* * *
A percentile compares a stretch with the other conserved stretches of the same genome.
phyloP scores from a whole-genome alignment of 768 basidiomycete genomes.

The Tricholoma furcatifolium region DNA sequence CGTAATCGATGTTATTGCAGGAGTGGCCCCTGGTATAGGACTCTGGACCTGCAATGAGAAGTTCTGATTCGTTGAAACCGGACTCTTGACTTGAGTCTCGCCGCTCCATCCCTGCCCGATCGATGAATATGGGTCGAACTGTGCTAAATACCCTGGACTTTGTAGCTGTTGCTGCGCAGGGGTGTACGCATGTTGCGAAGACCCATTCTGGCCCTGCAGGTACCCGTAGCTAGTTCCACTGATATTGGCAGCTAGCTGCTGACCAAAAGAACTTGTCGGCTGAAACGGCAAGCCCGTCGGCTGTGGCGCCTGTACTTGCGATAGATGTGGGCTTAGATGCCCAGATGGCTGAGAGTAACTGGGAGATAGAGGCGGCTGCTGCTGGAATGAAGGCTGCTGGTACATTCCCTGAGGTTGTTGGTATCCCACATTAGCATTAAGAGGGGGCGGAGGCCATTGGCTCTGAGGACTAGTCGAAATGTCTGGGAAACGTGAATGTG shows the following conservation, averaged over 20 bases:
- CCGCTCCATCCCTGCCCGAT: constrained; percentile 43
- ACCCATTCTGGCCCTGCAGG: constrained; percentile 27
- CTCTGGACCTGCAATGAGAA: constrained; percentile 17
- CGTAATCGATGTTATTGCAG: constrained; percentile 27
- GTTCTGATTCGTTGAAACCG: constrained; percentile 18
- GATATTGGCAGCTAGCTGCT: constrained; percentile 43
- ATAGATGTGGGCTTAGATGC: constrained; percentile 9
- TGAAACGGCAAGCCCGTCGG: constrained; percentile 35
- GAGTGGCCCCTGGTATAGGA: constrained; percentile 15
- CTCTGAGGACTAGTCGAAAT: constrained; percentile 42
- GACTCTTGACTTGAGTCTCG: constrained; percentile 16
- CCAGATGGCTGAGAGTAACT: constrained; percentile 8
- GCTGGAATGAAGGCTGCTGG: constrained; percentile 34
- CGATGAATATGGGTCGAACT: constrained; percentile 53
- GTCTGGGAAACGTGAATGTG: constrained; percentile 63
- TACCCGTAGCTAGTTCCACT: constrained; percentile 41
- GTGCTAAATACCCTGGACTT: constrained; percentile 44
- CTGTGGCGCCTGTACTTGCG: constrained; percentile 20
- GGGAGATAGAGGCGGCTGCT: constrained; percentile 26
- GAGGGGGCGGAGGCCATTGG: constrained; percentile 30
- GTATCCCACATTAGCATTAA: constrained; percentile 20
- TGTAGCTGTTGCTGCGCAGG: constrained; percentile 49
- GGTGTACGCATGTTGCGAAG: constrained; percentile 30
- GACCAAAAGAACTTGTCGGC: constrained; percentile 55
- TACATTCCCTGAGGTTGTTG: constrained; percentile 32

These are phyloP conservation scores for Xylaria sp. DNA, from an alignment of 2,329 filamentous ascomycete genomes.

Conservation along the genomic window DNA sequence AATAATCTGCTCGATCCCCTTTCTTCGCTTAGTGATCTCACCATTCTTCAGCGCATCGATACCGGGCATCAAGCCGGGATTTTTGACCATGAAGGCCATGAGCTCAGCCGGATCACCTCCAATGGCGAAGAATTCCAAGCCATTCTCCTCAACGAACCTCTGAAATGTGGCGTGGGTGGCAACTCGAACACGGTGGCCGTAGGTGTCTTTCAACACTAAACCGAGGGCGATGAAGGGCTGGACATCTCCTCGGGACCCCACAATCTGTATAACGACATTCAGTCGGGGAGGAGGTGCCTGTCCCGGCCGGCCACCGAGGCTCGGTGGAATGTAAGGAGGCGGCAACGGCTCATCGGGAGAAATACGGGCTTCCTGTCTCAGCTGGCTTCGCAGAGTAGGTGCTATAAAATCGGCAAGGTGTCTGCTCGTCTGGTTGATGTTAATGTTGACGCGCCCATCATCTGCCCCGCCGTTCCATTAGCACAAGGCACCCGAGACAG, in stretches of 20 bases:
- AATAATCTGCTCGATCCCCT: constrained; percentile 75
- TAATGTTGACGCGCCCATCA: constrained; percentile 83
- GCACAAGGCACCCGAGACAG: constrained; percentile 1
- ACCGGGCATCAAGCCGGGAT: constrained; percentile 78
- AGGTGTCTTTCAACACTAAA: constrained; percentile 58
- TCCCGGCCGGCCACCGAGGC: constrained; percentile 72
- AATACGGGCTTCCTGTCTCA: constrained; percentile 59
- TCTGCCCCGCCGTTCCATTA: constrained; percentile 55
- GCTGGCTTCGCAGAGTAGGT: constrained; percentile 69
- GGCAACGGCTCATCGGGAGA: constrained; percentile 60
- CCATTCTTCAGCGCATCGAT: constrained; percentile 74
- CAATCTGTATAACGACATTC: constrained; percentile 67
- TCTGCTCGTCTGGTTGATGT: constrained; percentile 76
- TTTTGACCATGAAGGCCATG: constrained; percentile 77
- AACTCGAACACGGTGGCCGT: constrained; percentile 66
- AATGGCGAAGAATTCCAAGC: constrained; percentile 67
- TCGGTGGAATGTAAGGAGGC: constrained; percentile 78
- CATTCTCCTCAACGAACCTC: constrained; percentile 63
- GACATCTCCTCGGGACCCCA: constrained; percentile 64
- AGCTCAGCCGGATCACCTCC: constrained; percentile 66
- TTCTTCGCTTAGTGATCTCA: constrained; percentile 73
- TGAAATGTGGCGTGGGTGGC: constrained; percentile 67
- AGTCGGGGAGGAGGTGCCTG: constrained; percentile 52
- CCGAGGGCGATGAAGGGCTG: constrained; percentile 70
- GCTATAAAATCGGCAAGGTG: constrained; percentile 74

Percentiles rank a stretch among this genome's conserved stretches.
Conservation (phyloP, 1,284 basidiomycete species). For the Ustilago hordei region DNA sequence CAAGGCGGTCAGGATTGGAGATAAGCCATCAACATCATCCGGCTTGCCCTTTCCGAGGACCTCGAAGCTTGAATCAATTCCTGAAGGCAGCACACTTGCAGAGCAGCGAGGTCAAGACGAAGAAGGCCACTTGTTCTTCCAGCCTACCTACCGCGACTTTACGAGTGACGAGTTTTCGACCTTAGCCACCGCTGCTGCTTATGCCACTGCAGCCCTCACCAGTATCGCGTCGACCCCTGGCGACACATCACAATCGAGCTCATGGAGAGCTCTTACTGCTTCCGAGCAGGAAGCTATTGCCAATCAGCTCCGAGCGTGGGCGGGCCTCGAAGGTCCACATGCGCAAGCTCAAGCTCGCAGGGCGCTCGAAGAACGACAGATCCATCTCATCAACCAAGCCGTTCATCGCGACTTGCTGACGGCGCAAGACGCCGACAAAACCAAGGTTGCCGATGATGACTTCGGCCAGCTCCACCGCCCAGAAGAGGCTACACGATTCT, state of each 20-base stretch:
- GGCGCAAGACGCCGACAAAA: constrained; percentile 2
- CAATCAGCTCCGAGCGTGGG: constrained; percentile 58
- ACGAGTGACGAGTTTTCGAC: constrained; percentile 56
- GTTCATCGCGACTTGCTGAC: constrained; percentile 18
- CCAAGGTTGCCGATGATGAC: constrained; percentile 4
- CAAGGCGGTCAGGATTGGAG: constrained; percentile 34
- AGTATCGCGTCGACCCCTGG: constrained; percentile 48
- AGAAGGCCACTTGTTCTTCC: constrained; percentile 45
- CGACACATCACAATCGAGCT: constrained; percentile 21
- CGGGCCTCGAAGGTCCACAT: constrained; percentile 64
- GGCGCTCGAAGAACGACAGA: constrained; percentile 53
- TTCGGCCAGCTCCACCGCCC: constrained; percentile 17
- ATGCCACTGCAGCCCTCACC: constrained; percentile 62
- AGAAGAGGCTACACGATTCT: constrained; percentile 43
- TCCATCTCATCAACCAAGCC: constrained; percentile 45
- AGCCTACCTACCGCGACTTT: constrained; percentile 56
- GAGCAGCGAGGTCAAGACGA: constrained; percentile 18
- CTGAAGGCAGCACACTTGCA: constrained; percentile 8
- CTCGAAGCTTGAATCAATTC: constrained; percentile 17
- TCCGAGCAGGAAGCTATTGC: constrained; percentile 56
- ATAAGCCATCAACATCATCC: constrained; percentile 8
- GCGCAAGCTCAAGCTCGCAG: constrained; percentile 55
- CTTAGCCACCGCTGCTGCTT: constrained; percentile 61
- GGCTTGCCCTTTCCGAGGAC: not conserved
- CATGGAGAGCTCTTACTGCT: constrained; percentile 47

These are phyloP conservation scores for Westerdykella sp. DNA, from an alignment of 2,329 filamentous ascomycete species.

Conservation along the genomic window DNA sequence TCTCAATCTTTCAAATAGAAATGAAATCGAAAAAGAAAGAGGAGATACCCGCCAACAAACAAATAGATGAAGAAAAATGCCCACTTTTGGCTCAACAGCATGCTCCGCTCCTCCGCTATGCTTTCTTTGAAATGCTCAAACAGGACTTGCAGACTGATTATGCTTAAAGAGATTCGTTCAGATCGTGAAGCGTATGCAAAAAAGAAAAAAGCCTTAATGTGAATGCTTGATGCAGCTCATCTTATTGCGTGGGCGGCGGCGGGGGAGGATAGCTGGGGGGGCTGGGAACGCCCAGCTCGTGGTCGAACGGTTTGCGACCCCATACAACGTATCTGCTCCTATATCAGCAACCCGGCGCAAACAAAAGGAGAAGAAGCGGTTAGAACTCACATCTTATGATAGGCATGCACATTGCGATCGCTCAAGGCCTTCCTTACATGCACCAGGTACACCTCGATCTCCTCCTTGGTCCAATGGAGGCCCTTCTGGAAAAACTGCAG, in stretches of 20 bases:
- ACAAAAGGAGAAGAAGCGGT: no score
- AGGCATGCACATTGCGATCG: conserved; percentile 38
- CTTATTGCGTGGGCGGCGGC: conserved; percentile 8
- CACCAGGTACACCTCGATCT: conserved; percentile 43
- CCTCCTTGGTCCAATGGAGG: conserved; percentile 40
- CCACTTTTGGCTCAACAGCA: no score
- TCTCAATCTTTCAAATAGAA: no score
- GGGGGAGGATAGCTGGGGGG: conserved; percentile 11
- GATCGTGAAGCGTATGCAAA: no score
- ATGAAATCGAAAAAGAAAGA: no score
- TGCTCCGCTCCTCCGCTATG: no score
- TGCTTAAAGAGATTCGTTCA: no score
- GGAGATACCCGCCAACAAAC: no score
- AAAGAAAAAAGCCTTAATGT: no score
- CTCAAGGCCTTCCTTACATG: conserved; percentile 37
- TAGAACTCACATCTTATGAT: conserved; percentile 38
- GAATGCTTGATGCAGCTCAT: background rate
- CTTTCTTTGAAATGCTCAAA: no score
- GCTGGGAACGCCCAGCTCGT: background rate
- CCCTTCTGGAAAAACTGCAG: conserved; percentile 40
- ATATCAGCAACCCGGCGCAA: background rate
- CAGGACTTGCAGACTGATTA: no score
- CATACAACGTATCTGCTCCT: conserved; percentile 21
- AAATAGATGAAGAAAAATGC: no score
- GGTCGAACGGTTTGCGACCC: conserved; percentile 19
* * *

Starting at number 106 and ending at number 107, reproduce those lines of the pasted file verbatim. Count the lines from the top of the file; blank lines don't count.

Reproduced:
- CAGGACTTGCAGACTGATTA: no score
- CATACAACGTATCTGCTCCT: conserved; percentile 21